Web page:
Mini Implants

Mini Implants
Though often touted in commercials and the web as a ‘significant advancement in the field of Implant Dentistry’, small diameter one-piece dental implants, better known as mini dental implants, have been around for nearly two decades. They were originally developed as transitional (temporary) implants used to stabilize temporary bridges and dentures. Since these implants often fail to integrate with the bone, they would usually be kept only for a few months and then removed.Over the years a number of clinicians and companies began to market mini-implants for definitive support to dentures, bridges, and crowns. Companies manufacturing these mini-implants, often with no research and development and poor quality control, market their products to non-implant specialists as an ‘easy’ implant, one that doesn’t require as much training or skill to place. Of greater concern is a current trend by some (unscrupulous) clinicians to use mini-implants instead of the stronger, more predictable conventional implants, without notifying their patients.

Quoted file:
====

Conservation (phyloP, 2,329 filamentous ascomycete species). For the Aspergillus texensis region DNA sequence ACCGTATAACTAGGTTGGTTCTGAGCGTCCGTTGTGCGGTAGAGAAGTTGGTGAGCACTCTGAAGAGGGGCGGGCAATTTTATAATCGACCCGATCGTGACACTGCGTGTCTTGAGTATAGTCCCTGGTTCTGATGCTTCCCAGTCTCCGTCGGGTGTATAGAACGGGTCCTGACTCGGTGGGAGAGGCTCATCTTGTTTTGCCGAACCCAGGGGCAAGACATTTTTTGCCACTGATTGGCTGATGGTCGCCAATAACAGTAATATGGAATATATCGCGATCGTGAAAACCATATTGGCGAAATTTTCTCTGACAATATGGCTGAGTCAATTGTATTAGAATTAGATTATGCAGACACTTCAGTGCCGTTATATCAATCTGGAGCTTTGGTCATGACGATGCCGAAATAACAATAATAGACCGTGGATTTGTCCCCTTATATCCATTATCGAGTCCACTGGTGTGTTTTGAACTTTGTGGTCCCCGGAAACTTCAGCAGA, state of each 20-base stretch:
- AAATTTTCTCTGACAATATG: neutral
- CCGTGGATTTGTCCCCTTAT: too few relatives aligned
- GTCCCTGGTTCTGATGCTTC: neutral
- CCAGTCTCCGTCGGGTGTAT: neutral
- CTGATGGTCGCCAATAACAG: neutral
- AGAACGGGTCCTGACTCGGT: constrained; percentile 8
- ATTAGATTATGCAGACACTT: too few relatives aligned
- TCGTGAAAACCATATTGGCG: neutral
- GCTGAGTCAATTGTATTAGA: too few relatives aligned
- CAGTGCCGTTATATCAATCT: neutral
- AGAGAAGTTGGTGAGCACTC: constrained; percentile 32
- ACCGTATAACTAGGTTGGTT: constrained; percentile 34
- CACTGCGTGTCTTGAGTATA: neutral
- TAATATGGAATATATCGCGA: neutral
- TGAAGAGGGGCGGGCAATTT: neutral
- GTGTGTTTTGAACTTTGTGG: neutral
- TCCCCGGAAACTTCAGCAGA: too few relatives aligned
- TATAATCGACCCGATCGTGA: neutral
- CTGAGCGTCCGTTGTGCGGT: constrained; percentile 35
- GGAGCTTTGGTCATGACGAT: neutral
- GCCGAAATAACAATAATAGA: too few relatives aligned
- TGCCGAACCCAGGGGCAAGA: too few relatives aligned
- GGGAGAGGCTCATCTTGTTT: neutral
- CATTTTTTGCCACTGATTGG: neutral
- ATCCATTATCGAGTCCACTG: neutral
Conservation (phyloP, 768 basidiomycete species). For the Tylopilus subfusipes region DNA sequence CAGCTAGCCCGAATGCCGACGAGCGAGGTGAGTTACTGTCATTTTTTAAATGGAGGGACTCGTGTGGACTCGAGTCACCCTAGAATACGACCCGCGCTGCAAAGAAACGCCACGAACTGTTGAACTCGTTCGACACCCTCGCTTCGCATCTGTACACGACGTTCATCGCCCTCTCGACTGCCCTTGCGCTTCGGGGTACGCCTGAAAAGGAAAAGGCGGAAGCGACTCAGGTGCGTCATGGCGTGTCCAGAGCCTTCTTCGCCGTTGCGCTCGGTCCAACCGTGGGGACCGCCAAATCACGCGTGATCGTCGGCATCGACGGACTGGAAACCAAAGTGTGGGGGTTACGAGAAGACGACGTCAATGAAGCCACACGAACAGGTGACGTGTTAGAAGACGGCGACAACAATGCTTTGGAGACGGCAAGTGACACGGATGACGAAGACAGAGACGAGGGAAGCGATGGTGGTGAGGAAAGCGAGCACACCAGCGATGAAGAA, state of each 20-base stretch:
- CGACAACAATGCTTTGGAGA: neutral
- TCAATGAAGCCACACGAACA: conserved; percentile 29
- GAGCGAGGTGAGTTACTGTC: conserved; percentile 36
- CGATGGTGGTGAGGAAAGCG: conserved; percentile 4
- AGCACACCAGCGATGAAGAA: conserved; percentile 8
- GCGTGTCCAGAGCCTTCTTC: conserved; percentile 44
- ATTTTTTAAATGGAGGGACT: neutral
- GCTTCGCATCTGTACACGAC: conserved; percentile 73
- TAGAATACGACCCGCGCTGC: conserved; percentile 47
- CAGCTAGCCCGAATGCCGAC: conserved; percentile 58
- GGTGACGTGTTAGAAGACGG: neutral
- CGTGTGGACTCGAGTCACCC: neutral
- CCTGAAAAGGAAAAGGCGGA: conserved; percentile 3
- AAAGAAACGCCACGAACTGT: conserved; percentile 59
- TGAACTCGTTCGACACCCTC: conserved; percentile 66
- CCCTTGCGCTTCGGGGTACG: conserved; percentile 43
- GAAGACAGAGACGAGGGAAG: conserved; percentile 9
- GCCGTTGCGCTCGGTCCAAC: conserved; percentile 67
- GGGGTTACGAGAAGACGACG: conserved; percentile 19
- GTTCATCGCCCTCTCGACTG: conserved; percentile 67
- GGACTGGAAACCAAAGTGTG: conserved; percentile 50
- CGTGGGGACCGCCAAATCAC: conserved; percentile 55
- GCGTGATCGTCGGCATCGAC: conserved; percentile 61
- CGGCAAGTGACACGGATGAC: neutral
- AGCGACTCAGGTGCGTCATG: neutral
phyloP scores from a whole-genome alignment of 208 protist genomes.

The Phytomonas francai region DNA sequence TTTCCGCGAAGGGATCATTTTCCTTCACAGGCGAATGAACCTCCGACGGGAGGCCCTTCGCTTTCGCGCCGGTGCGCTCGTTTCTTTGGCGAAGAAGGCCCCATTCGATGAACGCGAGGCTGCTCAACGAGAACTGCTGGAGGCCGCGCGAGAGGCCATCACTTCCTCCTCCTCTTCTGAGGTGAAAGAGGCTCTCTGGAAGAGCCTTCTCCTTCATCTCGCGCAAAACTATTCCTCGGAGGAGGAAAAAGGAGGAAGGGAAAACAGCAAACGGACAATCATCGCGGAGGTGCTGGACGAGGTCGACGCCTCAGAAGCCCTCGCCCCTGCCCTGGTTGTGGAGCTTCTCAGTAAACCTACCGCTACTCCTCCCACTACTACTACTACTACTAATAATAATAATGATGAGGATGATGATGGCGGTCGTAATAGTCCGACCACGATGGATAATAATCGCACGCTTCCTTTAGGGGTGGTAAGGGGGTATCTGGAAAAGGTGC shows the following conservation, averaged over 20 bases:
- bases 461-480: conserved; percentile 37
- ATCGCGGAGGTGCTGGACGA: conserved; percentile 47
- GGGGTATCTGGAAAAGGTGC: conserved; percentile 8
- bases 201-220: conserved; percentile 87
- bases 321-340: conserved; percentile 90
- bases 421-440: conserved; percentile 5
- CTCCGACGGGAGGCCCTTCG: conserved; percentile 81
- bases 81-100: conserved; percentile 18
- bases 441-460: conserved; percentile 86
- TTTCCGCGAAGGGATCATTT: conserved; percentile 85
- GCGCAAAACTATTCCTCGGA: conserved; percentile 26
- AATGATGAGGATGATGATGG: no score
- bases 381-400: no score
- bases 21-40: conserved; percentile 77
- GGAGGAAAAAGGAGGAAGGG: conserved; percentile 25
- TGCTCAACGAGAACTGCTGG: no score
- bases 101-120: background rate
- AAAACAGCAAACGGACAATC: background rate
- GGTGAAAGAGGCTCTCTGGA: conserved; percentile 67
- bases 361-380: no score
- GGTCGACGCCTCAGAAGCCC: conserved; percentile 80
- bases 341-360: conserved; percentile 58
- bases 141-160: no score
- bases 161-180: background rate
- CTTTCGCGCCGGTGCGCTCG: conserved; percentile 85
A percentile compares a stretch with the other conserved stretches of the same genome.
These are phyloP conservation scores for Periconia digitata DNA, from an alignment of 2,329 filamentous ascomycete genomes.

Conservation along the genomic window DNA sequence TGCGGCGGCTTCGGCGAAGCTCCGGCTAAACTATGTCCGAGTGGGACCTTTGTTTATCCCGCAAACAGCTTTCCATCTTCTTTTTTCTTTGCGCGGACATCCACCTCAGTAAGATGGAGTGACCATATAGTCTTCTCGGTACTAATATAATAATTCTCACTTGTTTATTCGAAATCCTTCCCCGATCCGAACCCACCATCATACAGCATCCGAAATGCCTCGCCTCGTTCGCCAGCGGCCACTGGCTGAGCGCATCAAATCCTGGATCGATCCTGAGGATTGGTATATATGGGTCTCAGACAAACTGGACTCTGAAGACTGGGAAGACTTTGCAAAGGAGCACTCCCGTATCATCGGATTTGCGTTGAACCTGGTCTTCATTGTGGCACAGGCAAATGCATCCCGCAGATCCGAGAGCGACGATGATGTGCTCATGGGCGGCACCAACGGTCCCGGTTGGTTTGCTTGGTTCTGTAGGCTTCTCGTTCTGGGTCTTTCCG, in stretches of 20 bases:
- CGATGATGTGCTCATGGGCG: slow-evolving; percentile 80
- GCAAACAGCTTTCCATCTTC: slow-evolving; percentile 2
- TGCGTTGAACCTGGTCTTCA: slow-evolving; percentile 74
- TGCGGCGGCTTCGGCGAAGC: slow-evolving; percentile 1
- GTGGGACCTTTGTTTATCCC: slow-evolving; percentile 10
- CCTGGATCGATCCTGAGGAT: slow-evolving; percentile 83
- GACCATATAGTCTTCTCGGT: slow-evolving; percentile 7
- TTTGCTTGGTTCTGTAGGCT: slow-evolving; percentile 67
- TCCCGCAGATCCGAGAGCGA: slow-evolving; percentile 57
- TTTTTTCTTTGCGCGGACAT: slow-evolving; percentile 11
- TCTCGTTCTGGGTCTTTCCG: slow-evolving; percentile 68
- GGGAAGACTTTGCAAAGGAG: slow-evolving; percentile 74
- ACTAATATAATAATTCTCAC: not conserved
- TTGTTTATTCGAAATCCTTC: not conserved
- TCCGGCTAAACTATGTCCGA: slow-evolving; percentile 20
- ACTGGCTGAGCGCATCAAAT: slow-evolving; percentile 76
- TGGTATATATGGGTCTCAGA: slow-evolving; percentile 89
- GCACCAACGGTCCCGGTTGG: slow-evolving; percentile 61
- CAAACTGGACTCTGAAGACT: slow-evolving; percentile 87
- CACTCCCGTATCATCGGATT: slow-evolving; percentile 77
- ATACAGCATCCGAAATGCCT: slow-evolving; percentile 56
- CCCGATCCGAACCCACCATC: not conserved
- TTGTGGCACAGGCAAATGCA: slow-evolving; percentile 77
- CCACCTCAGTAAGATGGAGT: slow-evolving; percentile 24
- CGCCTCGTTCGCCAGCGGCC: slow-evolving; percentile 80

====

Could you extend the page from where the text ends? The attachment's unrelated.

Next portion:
The discerning dental patient should approach mini-implants with caution. Though there are real indications for the use of mini-implants (see below), it is our opinion, and the opinion of every leading organization in the field of implantology, that mini-implants should not be routinely considered as a first treatment alternative. Even with recent advances in mini-implant surfaces that promote better integration to bone, there are only a handful of poorly controlled studies, and not a single long-term study, that examines the success rate or predictability of mini-implants. This should be compared with the nearly forty years of extensive data, and tens of thousands of studies, which have proven the long-term success of conventional dental implants. Having said this, and as long as the patient and clinician understand and discuss the limitations of mini-implants, there are a limited number of scenarios where mini-implants should be considered. These include:

  • Cases of a severely atrophic (resorbed) mandible, where bone grafting is not indicated, and implants are needed to aid in retention of a lower denture
  • Cases where significant medical issues preclude surgical access for the placement of conventional implants
  • Cases where there isn’t sufficient space to place a conventional dental implant and orthodontic opening of the space is not possible/indicated

The doctors at the Florida Institute for Periodontics and Dental Implants are fully trained in the placement of mini-implants and available to discuss this as an option in the appropriate cases. Please feel free to contact us with questions regarding mini-implants.